Comm Eye Health J. 02 July 2022 Epub ahead of print. Comm Eye Health Vol. 35 No. 115 2022 pp 16-17. Published online 02 July 2022.

Case study: painful, red eye in a Ugandan farmer

Simon Arunga

Clinical Lecturer and Ophthalmologist: Mbarara University and Regional Referral Hospital Eye Centre, Mbarara, Uganda.

Abel Ebong

Ophthalmologist: Mbarara University of Science and Technology.

Francis Orishaba

Microbiologist: Mbarara University of Science and Technology.

A close up image of an infected eye with and without a blue light
Figure 1 Corneal photos, on presentation. © Simon Arunga CC BY-NC-SA 4.0
Related content


A 74-year-old male Ugandan farmer presented to a referral hospital with a 25-day history of a painful, red left eye with blurred vision and tearing. He reported that, four days before the pain started, he had been on the farm spraying his cattle. There was no clear history of trauma and he did not use contact lenses. There was no other relevant past ophthalmic history.

Treatment history. After developing the above symptoms, the patient reported that he had started using unknown eye drops which he purchased from the local pharmacy, as well as traditional plant-based eye medicines.

Medical history. He reported that he was HIV negative and had no history of diabetes or any chronic illness. He was not taking any systemic medication.

Question 1

What clinical signs do you see? (Tick all that apply)

a. Conjunctival hyperaemia

b. Hypopyon

c. Corneal infiltrate

d. Satellite lesions

e. Epithelial defect


On the day of admission (day 0), the left visual acuity was perception of light (PL), with no improvement on pinhole. There was a white corneal infiltrate measuring 6.0 mm by 4.5 mm (Figure 1), an overlying epithelial defect of 5.5 mm × 5.0 mm, 70% corneal thinning, and a 1.5 mm hypopyon. Other than an unaided visual acuity of 6/36 due to cataract, examination of the right eye was normal.

Question 2

What is your working diagnosis? (Choose 1 option)

a. Fungal keratitis

b. Bacterial keratitis

c. Viral keratitis

d. Traumatic ulcer

Question 3

What investigations could you perform? (Tick all that apply)

a. Corneal scrape for microscopy and culture

b. PCR swab test

c. In vivo confocal microscopy

d. Antimicrobial susceptibility testing of cultured isolates


In vivo confocal microscopy was performed, and fungal hyphae were seen (Figure 2). Corneal tissue samples were collected for microscopy (Gram stain, potassium hydroxide (KOH) stain and calcofluor white (CFW) preparations), and inoculated into the following culture media: blood agar, chocolate agar, potato dextrose agar (PDA), and brain heart infusion broth. The initial Gram stain, CFW, and KOH slides revealed fungal hyphae. A blood sample was also drawn to test for HIV and diabetes, which are known risk factors for microbial keratitis.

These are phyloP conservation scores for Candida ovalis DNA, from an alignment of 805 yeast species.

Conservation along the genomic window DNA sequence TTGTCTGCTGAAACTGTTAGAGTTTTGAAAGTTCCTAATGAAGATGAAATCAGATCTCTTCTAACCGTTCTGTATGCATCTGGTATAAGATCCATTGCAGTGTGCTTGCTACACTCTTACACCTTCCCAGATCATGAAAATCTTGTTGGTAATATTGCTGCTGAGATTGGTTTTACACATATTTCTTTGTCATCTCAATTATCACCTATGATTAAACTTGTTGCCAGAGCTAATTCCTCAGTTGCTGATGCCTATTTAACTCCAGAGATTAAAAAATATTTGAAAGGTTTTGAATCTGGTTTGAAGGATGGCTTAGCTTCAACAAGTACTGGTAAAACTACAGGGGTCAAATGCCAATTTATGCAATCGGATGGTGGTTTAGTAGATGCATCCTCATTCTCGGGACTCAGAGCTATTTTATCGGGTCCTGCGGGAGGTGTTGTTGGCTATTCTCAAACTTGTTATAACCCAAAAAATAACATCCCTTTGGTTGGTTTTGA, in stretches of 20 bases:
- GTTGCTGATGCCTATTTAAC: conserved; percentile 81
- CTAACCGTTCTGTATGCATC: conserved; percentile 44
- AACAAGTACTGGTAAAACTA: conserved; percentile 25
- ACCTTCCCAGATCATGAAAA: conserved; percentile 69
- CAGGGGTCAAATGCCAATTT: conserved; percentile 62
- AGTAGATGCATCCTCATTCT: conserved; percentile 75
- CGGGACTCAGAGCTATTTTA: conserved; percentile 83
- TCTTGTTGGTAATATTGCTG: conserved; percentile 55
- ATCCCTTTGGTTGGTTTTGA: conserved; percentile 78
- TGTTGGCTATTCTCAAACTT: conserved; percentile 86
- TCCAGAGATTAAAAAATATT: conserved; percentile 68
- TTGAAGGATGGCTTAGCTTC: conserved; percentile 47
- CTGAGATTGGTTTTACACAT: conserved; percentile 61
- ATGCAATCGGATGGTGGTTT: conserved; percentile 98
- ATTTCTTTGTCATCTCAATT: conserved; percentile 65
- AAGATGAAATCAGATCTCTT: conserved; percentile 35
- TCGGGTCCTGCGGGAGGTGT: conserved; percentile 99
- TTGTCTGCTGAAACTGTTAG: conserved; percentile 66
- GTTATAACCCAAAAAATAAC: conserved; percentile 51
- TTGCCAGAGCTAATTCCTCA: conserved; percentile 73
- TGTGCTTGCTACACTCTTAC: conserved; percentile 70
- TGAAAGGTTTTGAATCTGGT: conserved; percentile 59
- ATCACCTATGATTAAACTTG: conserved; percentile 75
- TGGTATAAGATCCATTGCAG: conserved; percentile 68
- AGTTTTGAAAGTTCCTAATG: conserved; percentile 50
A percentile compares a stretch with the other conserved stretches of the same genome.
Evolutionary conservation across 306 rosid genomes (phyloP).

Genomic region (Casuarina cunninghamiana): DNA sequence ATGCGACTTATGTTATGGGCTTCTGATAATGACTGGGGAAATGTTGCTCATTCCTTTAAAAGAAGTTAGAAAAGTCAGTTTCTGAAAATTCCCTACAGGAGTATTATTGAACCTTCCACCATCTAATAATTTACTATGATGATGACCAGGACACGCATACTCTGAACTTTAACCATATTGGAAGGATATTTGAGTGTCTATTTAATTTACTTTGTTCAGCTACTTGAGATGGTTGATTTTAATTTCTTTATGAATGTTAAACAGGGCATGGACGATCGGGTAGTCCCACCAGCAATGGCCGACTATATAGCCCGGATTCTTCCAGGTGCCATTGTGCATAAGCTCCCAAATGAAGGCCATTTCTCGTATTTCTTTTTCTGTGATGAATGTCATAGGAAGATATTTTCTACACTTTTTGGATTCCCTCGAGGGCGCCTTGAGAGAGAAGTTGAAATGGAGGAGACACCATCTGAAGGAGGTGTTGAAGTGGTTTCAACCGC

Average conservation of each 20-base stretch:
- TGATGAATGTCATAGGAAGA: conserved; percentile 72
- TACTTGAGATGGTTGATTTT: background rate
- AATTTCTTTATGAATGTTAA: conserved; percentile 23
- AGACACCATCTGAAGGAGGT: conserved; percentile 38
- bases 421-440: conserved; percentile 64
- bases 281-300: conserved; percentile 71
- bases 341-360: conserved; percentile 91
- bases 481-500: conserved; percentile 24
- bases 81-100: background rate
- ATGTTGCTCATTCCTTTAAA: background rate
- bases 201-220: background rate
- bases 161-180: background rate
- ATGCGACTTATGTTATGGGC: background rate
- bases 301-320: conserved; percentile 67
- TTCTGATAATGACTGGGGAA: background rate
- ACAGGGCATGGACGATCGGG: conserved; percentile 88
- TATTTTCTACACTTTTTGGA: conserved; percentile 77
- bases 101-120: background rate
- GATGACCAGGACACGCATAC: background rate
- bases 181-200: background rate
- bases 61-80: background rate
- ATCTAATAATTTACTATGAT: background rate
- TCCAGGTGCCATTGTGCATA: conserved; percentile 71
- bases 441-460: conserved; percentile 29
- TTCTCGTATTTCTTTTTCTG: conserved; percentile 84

Two images taken with a confocal microscope in clinic, showing fungal hyphae
Figure 2 Baseline confocal microscope pictures. © Simon Arunga CC BY-NC-SA 4.0


Two images. The image on the left is of a Gram stained preparation of conreal tissue showing fungal hyphae. The second image, on the right, is of corneal tissue stained with calcofluor white (hyphae appear bright green against a dull green background.
Figure 3 (a) Gram stain and (b) calcofluor white stained preparations of corneal tissue. © Francis Orishaba CC BY-NC-SA 4.0

Fungal growth (Aspergillus sp.) was observed on PDA within 1 week (Figure 4). Blood results were negative for HIV and blood glucose levels were normal.

An agar plate with greeen fluffy mould colonies growing on it.
Figure 4 Fungal culture on potato dextrose agar at 7 days. © Francis Orishaba CC BY-NC-SA 4.0

Question 4

How would you treat this patient? (Tick all that apply)

a. Antiviral eye ointment, e.g., aciclovir eye ointment 5 times a day

b. Antifungal eye drops such as topical natamycin 5%, chlorhexidine 0.2%, voriconazole 1%, or amphotericin B 0.05% hourly, depending on local availability

c. Steroid eye drops, e.g., prednisolone 1%

d. Cycloplegic eye drops, e.g., atropine 1%

e. Antibiotic eye drops, e.g., ciprofloxacin 0.3%


The patient was started on hourly antifungal drops (either natamycin 5% with chlorhexidine 0.2%, or just natamycin 5% – the exact agent is currently masked to the clinical team as the patient is part of an ongoing randomised controlled clinical trial) as well as topical ciprofloxacin 0.3% four times a day, and atropine 1% eye drops. Exactly 48 hours after initiation of treatment, the patient was reporting improvement as manifested by a decrease in pain and tearing. The infiltrate measured 4.2 mm by 3.0 mm (Figure 4) and the epithelial defect measured 4.6 mm by 4.0 mm. The hypopyon was slightly smaller.

Close up image of the affected eye
Figure 5 Corneal photo after 48 hours of treatment. © Simon Arunga CC BY-NC-SA 4.0

Dramatic worsening